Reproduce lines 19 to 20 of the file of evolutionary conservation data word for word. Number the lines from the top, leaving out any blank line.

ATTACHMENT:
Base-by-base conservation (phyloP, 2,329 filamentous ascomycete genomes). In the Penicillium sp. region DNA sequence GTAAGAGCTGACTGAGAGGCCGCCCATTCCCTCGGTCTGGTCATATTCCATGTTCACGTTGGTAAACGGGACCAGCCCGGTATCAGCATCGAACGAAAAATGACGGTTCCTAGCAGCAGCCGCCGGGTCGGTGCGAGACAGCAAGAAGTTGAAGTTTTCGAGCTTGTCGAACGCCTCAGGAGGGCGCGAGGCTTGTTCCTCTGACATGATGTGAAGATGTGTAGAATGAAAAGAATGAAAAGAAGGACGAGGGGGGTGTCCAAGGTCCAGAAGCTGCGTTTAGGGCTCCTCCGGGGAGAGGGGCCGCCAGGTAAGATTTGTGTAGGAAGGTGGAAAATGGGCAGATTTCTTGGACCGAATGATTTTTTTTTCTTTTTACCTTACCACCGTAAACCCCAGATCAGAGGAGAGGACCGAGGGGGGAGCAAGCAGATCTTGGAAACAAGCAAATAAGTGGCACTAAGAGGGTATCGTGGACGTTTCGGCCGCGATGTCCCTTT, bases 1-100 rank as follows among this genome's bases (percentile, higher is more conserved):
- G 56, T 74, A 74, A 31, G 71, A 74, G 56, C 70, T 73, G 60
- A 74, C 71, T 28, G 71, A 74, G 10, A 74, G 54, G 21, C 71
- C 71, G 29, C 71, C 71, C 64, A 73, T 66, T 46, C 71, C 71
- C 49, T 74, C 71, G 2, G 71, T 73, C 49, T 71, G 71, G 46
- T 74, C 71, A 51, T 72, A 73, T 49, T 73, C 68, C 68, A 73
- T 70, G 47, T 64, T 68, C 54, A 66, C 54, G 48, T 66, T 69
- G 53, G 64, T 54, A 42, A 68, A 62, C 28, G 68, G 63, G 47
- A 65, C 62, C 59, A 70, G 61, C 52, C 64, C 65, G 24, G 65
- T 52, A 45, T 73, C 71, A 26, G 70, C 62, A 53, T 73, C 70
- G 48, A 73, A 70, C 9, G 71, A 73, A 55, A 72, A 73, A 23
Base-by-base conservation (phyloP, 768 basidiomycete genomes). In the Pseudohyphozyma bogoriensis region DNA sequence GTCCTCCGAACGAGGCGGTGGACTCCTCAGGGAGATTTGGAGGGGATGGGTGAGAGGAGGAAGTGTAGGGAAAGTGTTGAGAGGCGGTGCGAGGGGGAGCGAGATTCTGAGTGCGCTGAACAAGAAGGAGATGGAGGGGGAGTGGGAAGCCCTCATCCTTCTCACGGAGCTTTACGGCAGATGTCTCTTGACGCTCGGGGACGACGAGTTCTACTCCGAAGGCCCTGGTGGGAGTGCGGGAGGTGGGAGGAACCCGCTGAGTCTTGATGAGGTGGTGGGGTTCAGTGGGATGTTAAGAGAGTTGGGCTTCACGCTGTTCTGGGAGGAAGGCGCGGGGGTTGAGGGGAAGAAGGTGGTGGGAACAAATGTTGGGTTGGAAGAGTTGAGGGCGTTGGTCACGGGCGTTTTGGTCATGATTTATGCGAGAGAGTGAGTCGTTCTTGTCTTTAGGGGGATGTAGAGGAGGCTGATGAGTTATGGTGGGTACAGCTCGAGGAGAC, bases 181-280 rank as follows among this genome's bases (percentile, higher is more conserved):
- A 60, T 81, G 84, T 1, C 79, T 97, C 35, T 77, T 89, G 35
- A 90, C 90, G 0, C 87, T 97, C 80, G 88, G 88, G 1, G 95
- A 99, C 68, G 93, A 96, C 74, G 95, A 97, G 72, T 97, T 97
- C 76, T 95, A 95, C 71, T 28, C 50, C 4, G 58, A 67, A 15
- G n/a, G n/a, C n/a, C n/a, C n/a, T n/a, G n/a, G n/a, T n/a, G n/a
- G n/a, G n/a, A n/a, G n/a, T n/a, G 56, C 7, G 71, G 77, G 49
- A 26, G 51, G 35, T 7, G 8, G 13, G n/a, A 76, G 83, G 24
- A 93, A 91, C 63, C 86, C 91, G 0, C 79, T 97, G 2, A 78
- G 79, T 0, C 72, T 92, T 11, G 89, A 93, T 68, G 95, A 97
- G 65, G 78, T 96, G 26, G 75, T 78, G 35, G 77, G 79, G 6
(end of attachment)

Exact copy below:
- A 26, G 51, G 35, T 7, G 8, G 13, G n/a, A 76, G 83, G 24
- A 93, A 91, C 63, C 86, C 91, G 0, C 79, T 97, G 2, A 78